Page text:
Back to Malaysian Caves
Back to Ian Metcalfe's Caving & Potholing Page
Back to Ian Metcalfe's Home page

Batu Caves, Kuala Lumpur

For centuries, caves in Southeast Asia have been used as places of worship, particularly by Hindus and Buddhists. Perhaps the most famous Cave Temple in Malaysia (and even in Southeast Asia) is the cave temple at Batu Caves on the northern outskirts of Kuala Lumpur. This is a Hindu cave temple complex that has become particularly famouse for the annual Thaipussam Festival. The caves are developed in a large isolated limestone hill (karst tower) which is composed of marble (metamorphosed limestone) that is included in the Kuala Lumpur Limestone Formation of Silurian Age (444 - 416 million years ago). The age of the caves themselves within this ancient limestone is not precisely known but may be many millions of years.


Inside Cathedral Cave, the the main Cave Temple at Batu Caves


View from upper temple cave Monkeys are common and provide entertainment for visitors

Back to Malaysian Caves
Back to Ian Metcalfe's Caving & Potholing Page
Back to Ian Metcalfe's Home page

Batu Caves is a particularly famous site for celebrating the annual Hindu Thaipusam Festival. Thaipusam is a Hindu festival celebrated mostly by the Tamil community on the full moon in the Tamil month of Thai (Jan/Feb). Pusam refers to a star that is at its highest point during the festival. The festival commemorates both the birthday of Lord Murugan (also Subramaniam), the youngest son of Shiva and Parvati, and the occasion when Parvati gave Murugan a vel (lance) so he could vanquish the evil demon Soorapadman. Devotees shave their heads and undertake a pilgrimage along a set route while engaging in various acts of devotion, notably carrying various types of kavadi (burdens). At its simplest this may entail carrying a pot of milk, but mortification of the flesh by piercing the skin, tongue or cheeks with vel skewers is also common.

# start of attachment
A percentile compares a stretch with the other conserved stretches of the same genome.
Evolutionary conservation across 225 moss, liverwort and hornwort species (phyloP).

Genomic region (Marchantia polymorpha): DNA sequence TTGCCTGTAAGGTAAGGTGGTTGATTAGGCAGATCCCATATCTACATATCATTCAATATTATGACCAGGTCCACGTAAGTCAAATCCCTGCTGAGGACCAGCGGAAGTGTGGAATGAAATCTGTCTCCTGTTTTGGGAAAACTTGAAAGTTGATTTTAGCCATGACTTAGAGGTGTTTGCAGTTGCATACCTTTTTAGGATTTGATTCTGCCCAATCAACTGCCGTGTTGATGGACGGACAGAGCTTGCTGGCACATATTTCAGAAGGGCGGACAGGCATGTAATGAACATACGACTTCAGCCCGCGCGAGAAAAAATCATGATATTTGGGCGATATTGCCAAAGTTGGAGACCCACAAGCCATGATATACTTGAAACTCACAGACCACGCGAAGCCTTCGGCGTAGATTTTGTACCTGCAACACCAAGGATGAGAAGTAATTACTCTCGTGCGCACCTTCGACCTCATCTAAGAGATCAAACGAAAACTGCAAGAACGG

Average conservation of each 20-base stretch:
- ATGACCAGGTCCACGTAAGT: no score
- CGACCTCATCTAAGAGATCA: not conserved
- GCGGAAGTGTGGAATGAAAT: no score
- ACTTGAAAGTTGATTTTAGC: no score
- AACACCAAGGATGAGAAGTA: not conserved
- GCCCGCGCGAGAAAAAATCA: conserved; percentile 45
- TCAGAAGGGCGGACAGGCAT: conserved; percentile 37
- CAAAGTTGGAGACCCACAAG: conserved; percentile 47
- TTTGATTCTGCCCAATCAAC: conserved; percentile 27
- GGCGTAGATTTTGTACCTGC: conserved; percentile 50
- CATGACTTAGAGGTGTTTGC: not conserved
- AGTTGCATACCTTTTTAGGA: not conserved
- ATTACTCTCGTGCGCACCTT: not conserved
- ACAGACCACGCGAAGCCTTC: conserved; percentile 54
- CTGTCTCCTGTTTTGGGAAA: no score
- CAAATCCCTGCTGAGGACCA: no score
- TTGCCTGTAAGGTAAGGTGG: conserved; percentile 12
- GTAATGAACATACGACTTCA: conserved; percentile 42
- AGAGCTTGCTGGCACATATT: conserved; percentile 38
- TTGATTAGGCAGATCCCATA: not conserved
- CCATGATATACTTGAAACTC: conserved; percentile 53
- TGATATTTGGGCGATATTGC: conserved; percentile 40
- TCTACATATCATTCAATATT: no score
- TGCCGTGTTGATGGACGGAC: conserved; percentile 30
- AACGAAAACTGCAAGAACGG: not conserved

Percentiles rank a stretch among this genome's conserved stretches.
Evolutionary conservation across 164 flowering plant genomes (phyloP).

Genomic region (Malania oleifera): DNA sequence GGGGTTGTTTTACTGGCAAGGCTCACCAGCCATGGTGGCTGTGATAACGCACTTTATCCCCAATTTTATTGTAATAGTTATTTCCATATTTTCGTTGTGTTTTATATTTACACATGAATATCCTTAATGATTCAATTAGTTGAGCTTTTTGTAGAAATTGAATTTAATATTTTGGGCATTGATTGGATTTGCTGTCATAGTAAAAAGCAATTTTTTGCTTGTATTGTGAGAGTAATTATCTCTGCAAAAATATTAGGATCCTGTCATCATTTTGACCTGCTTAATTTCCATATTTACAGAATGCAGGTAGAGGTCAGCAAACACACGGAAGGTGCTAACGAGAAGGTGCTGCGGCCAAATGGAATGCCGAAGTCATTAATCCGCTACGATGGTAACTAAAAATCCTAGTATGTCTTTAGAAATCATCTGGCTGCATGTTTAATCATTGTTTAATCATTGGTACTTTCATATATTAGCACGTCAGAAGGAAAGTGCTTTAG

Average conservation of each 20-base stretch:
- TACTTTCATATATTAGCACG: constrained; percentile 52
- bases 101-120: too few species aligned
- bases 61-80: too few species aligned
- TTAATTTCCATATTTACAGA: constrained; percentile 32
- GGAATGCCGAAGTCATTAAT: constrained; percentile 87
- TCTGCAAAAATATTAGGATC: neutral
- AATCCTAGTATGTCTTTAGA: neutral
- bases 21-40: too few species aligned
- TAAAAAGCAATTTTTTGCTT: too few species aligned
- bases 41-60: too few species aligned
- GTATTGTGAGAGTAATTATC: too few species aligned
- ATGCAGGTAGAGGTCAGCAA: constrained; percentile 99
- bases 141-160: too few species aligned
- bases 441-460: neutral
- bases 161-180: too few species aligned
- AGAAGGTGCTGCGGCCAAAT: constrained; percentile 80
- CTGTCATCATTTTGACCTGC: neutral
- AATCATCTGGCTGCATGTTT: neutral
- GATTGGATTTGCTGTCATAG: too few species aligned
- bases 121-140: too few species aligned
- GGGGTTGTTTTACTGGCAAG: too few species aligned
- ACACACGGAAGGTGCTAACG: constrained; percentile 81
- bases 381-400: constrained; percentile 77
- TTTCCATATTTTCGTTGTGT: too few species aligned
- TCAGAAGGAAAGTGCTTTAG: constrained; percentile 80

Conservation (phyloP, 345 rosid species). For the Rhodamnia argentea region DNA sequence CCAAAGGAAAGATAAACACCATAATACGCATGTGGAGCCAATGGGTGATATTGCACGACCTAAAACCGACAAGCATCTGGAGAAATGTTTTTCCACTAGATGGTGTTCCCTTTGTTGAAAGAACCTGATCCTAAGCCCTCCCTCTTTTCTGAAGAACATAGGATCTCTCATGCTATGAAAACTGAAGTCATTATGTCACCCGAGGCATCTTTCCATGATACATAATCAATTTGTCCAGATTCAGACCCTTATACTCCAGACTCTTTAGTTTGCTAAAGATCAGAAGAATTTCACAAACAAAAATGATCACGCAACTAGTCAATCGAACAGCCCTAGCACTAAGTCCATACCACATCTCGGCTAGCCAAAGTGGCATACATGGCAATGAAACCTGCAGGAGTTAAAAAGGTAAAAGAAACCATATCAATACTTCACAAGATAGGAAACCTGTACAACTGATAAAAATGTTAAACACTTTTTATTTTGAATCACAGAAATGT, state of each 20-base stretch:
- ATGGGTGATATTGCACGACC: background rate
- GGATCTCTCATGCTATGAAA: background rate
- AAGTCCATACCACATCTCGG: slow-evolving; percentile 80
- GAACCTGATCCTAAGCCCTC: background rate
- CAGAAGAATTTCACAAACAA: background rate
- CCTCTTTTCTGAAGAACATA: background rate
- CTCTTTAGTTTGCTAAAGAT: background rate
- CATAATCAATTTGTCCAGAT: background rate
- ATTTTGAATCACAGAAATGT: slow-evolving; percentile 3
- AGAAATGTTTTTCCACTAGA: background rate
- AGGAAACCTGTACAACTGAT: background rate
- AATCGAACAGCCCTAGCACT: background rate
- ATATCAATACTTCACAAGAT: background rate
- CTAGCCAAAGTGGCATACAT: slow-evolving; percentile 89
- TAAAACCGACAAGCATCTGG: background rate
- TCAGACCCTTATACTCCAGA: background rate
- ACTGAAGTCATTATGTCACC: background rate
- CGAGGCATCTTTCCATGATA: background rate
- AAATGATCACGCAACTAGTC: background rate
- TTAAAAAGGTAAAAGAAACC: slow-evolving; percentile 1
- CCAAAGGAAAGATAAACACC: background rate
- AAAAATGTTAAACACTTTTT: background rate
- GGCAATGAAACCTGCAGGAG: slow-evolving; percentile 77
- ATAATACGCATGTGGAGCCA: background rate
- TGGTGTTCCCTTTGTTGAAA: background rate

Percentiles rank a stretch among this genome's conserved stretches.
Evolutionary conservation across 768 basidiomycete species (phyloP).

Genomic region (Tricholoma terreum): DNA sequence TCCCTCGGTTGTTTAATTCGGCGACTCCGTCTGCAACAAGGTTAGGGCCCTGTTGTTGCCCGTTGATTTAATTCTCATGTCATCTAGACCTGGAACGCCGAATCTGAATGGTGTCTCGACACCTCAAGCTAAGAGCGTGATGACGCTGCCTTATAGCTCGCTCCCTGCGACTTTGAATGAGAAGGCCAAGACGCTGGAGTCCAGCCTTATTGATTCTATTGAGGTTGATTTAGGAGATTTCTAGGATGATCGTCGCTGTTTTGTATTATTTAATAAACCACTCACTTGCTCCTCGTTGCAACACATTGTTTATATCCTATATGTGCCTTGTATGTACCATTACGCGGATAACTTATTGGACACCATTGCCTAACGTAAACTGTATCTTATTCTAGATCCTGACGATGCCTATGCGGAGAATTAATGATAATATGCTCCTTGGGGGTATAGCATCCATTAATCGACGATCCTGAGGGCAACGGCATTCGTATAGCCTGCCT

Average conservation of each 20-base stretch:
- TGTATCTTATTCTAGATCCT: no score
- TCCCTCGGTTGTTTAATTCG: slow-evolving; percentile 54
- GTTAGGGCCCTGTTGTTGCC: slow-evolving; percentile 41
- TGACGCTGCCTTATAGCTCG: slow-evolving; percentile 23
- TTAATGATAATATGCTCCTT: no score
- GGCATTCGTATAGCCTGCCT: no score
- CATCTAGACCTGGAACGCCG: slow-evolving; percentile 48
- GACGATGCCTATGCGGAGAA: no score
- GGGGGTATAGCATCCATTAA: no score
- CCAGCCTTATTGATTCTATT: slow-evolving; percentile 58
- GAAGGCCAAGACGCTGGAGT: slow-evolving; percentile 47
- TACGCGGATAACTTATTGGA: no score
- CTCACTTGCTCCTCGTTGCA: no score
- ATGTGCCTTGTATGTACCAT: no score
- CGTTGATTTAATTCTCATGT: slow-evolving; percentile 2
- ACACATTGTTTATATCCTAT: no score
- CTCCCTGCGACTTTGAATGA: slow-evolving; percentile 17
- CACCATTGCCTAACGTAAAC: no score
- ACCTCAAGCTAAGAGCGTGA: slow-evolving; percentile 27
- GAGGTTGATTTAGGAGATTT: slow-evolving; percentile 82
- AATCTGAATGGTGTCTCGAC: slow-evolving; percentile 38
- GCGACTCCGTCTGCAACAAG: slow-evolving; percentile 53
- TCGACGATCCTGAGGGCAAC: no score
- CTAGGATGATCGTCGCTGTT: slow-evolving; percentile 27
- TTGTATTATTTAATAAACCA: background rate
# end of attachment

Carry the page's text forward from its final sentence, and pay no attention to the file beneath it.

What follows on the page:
The most spectacular practice is the vel kavadi, essentially a portable altar up to two meters tall, decorated with peacock feathers and attached to the devotee through 108 vels pierced into the skin on the chest and back. Other spectacular practices include pulling carts with hooks in the back and walking on huge knives (parangs).


Early morning cleansing ceremony at Thaipusam.

Back to Malaysian Caves
Back to Ian Metcalfe's Caving & Potholing Page
Back to Ian Metcalfe's Home page

In addition to the main temple cave there are other caves developed in the Batu Caves limestone Hill. The Dark Cave (Gua Gelap) adjacent to the main temple cave is the most important and has recently been re-opened for tourist visits for a modest charge. Helmets and lights are provided and cave visits are only possible with a guide.

Back to Malaysian Caves
Back to Ian Metcalfe's Caving & Potholing Page
Back to Ian Metcalfe's Home page